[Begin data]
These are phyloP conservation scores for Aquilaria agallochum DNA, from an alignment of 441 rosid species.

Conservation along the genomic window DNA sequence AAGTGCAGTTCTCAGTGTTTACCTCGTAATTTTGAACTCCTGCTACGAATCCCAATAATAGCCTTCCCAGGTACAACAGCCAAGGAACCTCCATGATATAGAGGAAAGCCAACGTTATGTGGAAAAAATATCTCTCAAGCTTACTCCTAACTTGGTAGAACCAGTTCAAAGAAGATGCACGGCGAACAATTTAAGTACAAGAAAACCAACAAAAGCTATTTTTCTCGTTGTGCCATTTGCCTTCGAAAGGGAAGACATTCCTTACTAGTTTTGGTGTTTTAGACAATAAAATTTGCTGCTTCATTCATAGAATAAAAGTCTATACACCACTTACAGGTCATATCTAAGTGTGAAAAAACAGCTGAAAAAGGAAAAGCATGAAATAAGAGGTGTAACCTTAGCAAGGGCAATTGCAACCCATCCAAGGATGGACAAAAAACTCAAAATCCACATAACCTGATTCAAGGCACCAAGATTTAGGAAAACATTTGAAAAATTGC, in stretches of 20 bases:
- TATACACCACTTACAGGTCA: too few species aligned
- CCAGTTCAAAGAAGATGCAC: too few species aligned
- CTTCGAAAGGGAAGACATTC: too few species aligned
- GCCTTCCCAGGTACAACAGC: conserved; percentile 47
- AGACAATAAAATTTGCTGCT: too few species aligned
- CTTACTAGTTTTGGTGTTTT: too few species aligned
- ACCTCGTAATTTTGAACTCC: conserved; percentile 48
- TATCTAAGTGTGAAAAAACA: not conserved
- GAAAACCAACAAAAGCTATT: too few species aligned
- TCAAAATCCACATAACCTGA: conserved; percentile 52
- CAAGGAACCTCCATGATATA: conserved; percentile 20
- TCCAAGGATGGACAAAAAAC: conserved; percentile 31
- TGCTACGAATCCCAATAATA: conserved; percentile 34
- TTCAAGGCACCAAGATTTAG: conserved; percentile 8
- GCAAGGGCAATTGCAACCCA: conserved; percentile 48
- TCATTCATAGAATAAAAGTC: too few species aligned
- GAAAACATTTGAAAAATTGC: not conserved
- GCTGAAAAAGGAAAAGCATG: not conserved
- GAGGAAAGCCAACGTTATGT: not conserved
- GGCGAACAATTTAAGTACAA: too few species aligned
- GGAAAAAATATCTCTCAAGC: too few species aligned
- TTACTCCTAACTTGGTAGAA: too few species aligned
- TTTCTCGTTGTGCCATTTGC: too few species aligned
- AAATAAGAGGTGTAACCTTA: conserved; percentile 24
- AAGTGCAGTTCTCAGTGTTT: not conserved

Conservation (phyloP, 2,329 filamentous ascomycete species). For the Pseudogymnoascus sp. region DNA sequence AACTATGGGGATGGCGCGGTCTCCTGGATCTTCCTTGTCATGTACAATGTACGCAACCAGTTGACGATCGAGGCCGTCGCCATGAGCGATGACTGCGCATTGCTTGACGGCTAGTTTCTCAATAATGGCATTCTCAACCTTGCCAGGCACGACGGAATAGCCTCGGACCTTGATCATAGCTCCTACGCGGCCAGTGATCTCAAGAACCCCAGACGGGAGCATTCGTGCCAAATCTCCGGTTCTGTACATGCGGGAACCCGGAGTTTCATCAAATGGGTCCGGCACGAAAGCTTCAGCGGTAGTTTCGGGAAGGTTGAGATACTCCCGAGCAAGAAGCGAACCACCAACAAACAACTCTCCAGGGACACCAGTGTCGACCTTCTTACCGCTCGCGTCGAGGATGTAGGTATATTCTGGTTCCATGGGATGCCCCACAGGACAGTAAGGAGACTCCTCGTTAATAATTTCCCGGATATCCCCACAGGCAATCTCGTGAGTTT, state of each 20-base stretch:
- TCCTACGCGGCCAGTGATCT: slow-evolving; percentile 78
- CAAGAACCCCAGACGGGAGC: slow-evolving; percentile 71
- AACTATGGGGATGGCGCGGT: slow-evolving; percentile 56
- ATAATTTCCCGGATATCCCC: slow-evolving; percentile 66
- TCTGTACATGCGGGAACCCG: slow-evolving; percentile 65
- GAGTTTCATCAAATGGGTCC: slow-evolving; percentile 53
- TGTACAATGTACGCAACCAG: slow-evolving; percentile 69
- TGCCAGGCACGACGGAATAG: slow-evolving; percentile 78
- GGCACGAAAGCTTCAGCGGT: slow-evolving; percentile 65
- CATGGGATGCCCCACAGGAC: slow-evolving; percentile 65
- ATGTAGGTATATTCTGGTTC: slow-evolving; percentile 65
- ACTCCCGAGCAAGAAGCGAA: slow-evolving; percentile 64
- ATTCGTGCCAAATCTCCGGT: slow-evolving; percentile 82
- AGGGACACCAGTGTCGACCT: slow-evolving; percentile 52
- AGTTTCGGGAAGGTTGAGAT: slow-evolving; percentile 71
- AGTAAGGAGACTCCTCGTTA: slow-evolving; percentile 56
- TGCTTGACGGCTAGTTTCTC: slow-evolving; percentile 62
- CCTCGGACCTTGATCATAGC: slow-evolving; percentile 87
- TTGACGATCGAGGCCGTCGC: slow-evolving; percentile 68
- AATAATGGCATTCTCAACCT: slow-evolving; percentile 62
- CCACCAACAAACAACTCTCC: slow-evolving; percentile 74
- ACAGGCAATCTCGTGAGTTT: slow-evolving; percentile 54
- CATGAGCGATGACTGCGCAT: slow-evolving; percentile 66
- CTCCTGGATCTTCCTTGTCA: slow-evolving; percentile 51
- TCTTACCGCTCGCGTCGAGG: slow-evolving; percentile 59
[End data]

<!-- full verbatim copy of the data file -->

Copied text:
These are phyloP conservation scores for Aquilaria agallochum DNA, from an alignment of 441 rosid species.

Conservation along the genomic window DNA sequence AAGTGCAGTTCTCAGTGTTTACCTCGTAATTTTGAACTCCTGCTACGAATCCCAATAATAGCCTTCCCAGGTACAACAGCCAAGGAACCTCCATGATATAGAGGAAAGCCAACGTTATGTGGAAAAAATATCTCTCAAGCTTACTCCTAACTTGGTAGAACCAGTTCAAAGAAGATGCACGGCGAACAATTTAAGTACAAGAAAACCAACAAAAGCTATTTTTCTCGTTGTGCCATTTGCCTTCGAAAGGGAAGACATTCCTTACTAGTTTTGGTGTTTTAGACAATAAAATTTGCTGCTTCATTCATAGAATAAAAGTCTATACACCACTTACAGGTCATATCTAAGTGTGAAAAAACAGCTGAAAAAGGAAAAGCATGAAATAAGAGGTGTAACCTTAGCAAGGGCAATTGCAACCCATCCAAGGATGGACAAAAAACTCAAAATCCACATAACCTGATTCAAGGCACCAAGATTTAGGAAAACATTTGAAAAATTGC, in stretches of 20 bases:
- TATACACCACTTACAGGTCA: too few species aligned
- CCAGTTCAAAGAAGATGCAC: too few species aligned
- CTTCGAAAGGGAAGACATTC: too few species aligned
- GCCTTCCCAGGTACAACAGC: conserved; percentile 47
- AGACAATAAAATTTGCTGCT: too few species aligned
- CTTACTAGTTTTGGTGTTTT: too few species aligned
- ACCTCGTAATTTTGAACTCC: conserved; percentile 48
- TATCTAAGTGTGAAAAAACA: not conserved
- GAAAACCAACAAAAGCTATT: too few species aligned
- TCAAAATCCACATAACCTGA: conserved; percentile 52
- CAAGGAACCTCCATGATATA: conserved; percentile 20
- TCCAAGGATGGACAAAAAAC: conserved; percentile 31
- TGCTACGAATCCCAATAATA: conserved; percentile 34
- TTCAAGGCACCAAGATTTAG: conserved; percentile 8
- GCAAGGGCAATTGCAACCCA: conserved; percentile 48
- TCATTCATAGAATAAAAGTC: too few species aligned
- GAAAACATTTGAAAAATTGC: not conserved
- GCTGAAAAAGGAAAAGCATG: not conserved
- GAGGAAAGCCAACGTTATGT: not conserved
- GGCGAACAATTTAAGTACAA: too few species aligned
- GGAAAAAATATCTCTCAAGC: too few species aligned
- TTACTCCTAACTTGGTAGAA: too few species aligned
- TTTCTCGTTGTGCCATTTGC: too few species aligned
- AAATAAGAGGTGTAACCTTA: conserved; percentile 24
- AAGTGCAGTTCTCAGTGTTT: not conserved

Conservation (phyloP, 2,329 filamentous ascomycete species). For the Pseudogymnoascus sp. region DNA sequence AACTATGGGGATGGCGCGGTCTCCTGGATCTTCCTTGTCATGTACAATGTACGCAACCAGTTGACGATCGAGGCCGTCGCCATGAGCGATGACTGCGCATTGCTTGACGGCTAGTTTCTCAATAATGGCATTCTCAACCTTGCCAGGCACGACGGAATAGCCTCGGACCTTGATCATAGCTCCTACGCGGCCAGTGATCTCAAGAACCCCAGACGGGAGCATTCGTGCCAAATCTCCGGTTCTGTACATGCGGGAACCCGGAGTTTCATCAAATGGGTCCGGCACGAAAGCTTCAGCGGTAGTTTCGGGAAGGTTGAGATACTCCCGAGCAAGAAGCGAACCACCAACAAACAACTCTCCAGGGACACCAGTGTCGACCTTCTTACCGCTCGCGTCGAGGATGTAGGTATATTCTGGTTCCATGGGATGCCCCACAGGACAGTAAGGAGACTCCTCGTTAATAATTTCCCGGATATCCCCACAGGCAATCTCGTGAGTTT, state of each 20-base stretch:
- TCCTACGCGGCCAGTGATCT: slow-evolving; percentile 78
- CAAGAACCCCAGACGGGAGC: slow-evolving; percentile 71
- AACTATGGGGATGGCGCGGT: slow-evolving; percentile 56
- ATAATTTCCCGGATATCCCC: slow-evolving; percentile 66
- TCTGTACATGCGGGAACCCG: slow-evolving; percentile 65
- GAGTTTCATCAAATGGGTCC: slow-evolving; percentile 53
- TGTACAATGTACGCAACCAG: slow-evolving; percentile 69
- TGCCAGGCACGACGGAATAG: slow-evolving; percentile 78
- GGCACGAAAGCTTCAGCGGT: slow-evolving; percentile 65
- CATGGGATGCCCCACAGGAC: slow-evolving; percentile 65
- ATGTAGGTATATTCTGGTTC: slow-evolving; percentile 65
- ACTCCCGAGCAAGAAGCGAA: slow-evolving; percentile 64
- ATTCGTGCCAAATCTCCGGT: slow-evolving; percentile 82
- AGGGACACCAGTGTCGACCT: slow-evolving; percentile 52
- AGTTTCGGGAAGGTTGAGAT: slow-evolving; percentile 71
- AGTAAGGAGACTCCTCGTTA: slow-evolving; percentile 56
- TGCTTGACGGCTAGTTTCTC: slow-evolving; percentile 62
- CCTCGGACCTTGATCATAGC: slow-evolving; percentile 87
- TTGACGATCGAGGCCGTCGC: slow-evolving; percentile 68
- AATAATGGCATTCTCAACCT: slow-evolving; percentile 62
- CCACCAACAAACAACTCTCC: slow-evolving; percentile 74
- ACAGGCAATCTCGTGAGTTT: slow-evolving; percentile 54
- CATGAGCGATGACTGCGCAT: slow-evolving; percentile 66
- CTCCTGGATCTTCCTTGTCA: slow-evolving; percentile 51
- TCTTACCGCTCGCGTCGAGG: slow-evolving; percentile 59